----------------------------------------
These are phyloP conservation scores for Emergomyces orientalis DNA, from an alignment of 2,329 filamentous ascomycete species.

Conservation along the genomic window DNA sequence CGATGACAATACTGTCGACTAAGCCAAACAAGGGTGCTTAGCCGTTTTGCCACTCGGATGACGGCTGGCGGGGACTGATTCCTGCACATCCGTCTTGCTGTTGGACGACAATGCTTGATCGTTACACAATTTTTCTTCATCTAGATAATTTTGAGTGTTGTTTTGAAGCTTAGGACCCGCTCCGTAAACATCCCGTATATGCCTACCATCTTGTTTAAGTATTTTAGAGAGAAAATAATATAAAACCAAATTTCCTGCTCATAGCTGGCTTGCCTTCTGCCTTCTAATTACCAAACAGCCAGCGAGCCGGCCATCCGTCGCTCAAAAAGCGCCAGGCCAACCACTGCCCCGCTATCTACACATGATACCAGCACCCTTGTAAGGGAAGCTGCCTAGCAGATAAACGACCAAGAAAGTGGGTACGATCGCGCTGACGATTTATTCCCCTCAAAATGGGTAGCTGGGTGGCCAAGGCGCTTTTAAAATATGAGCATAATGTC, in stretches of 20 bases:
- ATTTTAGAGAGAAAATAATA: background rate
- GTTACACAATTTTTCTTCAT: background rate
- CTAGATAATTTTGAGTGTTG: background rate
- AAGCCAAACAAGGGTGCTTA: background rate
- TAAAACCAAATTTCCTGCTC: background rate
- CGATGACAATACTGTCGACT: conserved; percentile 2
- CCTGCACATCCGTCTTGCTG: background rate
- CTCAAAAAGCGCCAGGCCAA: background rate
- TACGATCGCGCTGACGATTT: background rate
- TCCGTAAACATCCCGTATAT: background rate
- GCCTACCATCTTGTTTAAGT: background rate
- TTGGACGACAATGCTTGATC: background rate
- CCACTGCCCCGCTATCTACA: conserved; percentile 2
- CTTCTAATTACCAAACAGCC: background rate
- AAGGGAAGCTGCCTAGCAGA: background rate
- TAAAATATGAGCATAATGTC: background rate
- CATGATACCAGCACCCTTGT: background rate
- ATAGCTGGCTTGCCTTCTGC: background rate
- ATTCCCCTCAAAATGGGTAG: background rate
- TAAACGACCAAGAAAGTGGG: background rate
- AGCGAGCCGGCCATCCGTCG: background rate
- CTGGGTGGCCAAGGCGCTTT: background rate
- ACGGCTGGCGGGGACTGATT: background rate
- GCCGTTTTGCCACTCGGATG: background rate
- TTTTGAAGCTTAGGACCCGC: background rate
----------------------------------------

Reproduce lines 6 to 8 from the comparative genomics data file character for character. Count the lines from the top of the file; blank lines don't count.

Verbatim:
- AAGCCAAACAAGGGTGCTTA: background rate
- TAAAACCAAATTTCCTGCTC: background rate
- CGATGACAATACTGTCGACT: conserved; percentile 2